Tip of the Day: Bend and Tilt for Solid Ball Striking

The Prevailing Wisdom
Maintaining your spine angle throughout your swing is the key to consistency. It's a myth that's been around since the invention of gutta percha golf balls and has done more harm than good for golfers of all abilities and handicaps.

Why it's misleading
Two reasons: It's a very difficult concept to grasp (honestly, do you ever think about what your spine is doing unless your back hurts?) and, the truth is, your spine does move during your swing. In fact, it moves a lot.

What to focus on instead
Keeping your forward bend toward the ball constant. This angle is formed at address and proves—once again—how critical setup fundamentals are to your game.

How to Do it
At address
Sole the club by bending from your hips (never bend from the waist). If you bend properly, a line drawn up the shaft should intersect your spine on a perpendicular angle. Equally as important as your forward bend at address is your side bend. In a fundamentally sound setup, your spine should tilt away from the target (to your right) about 5 degrees. If you're not bent to the right at address, you're bent left, and that's trouble.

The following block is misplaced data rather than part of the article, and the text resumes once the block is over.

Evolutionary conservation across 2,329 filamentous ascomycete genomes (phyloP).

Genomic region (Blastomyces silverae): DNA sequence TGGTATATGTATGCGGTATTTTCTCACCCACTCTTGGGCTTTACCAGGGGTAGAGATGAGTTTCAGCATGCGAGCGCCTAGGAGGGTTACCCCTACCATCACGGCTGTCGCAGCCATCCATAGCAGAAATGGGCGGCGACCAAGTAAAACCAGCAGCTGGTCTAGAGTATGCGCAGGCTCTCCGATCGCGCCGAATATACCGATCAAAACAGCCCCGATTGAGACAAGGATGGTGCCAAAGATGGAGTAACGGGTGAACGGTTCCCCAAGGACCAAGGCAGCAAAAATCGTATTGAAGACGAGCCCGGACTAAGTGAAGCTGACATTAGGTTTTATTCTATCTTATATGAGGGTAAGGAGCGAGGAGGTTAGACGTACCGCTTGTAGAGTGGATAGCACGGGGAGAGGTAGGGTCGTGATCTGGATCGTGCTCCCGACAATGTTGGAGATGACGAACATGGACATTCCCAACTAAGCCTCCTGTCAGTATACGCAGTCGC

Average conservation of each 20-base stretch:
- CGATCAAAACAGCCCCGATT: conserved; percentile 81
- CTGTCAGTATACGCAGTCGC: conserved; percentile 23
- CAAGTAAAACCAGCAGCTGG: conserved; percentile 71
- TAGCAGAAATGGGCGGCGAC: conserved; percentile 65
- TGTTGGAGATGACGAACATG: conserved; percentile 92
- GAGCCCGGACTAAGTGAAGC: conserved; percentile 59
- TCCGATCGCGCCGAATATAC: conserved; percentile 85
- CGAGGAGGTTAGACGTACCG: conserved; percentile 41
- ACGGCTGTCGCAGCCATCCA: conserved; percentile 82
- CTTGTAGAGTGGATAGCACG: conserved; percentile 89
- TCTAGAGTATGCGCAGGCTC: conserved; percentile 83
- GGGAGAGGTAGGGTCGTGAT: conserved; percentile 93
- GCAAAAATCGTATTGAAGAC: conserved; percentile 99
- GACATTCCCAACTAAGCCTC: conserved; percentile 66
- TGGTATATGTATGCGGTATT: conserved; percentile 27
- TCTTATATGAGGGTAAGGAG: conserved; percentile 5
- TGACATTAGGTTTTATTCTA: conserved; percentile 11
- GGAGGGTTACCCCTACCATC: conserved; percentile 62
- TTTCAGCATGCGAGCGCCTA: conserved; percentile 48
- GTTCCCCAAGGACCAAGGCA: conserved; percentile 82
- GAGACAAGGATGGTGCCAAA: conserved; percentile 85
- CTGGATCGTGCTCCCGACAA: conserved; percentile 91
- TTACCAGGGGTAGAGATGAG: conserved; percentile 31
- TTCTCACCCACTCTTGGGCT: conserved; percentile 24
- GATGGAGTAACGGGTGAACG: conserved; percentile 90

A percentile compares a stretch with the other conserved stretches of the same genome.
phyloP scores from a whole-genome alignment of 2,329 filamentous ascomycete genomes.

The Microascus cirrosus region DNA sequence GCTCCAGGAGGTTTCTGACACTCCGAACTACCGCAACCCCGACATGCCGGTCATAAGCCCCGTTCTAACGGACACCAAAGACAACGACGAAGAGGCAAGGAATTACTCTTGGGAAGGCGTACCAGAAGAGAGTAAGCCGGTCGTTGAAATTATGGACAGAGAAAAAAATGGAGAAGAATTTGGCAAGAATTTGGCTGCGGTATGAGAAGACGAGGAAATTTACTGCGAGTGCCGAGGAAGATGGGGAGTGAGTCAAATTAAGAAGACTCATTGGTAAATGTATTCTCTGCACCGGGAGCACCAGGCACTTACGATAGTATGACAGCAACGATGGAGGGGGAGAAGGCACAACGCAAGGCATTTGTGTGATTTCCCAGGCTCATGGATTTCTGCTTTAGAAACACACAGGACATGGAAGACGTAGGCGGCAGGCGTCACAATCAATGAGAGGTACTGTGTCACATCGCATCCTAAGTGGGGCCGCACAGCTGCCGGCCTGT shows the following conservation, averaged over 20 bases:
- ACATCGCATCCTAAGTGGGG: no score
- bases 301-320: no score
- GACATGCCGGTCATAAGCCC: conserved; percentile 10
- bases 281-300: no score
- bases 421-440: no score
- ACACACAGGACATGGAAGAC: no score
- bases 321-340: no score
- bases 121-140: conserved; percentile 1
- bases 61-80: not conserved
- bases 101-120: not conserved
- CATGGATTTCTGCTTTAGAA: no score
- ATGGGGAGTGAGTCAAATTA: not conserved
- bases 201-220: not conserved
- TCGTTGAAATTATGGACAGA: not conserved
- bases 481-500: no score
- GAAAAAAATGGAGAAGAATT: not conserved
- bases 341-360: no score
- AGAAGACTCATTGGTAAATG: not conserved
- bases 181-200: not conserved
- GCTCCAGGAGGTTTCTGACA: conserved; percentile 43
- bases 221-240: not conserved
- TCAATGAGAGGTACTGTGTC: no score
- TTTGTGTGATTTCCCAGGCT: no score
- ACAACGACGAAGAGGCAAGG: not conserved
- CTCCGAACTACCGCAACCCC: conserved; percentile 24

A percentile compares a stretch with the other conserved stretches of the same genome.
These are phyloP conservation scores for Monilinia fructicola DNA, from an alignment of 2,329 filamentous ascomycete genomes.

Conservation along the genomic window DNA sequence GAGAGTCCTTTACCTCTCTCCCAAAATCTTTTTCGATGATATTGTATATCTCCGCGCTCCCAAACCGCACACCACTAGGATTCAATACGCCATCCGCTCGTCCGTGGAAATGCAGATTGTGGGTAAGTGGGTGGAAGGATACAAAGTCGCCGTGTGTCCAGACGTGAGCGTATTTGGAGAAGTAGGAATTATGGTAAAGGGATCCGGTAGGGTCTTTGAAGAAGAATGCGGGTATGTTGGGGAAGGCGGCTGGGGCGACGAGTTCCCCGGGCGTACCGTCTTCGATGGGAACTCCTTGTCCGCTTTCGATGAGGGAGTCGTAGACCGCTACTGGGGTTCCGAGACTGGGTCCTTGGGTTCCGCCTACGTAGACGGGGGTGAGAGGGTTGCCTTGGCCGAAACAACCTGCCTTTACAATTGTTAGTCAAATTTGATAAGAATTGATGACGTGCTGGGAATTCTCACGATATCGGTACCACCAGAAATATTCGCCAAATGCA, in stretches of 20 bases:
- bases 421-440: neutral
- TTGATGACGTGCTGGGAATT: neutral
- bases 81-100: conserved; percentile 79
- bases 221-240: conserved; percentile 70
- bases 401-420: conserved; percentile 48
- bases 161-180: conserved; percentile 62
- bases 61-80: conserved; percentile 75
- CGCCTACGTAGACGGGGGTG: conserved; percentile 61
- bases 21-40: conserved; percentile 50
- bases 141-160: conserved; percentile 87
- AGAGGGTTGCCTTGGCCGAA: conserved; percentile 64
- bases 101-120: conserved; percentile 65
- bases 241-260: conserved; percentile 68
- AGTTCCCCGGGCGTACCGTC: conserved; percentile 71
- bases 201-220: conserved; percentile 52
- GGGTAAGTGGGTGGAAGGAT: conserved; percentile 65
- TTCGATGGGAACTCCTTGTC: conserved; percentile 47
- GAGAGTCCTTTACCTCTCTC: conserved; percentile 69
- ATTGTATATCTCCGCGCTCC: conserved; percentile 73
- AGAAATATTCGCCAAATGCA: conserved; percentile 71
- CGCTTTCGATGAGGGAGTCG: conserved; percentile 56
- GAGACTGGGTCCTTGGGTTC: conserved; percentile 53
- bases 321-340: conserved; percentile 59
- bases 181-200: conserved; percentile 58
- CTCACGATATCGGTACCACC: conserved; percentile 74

Maintain your foward bend
If you alter your forward bend, either by lowering your torso toward the ground or rising up, you've got big-time swing trouble. Rising up on the downswing increases the risk of catching the ball thin or stranding weight on your right side, which can lead to weak, glancing slices. At address, imagine that your head is resting against a wall. As you swing to the top and then back down and through, try to maintain contact with that imaginary wall. This keeps your forward bend intact all the way through your swing.

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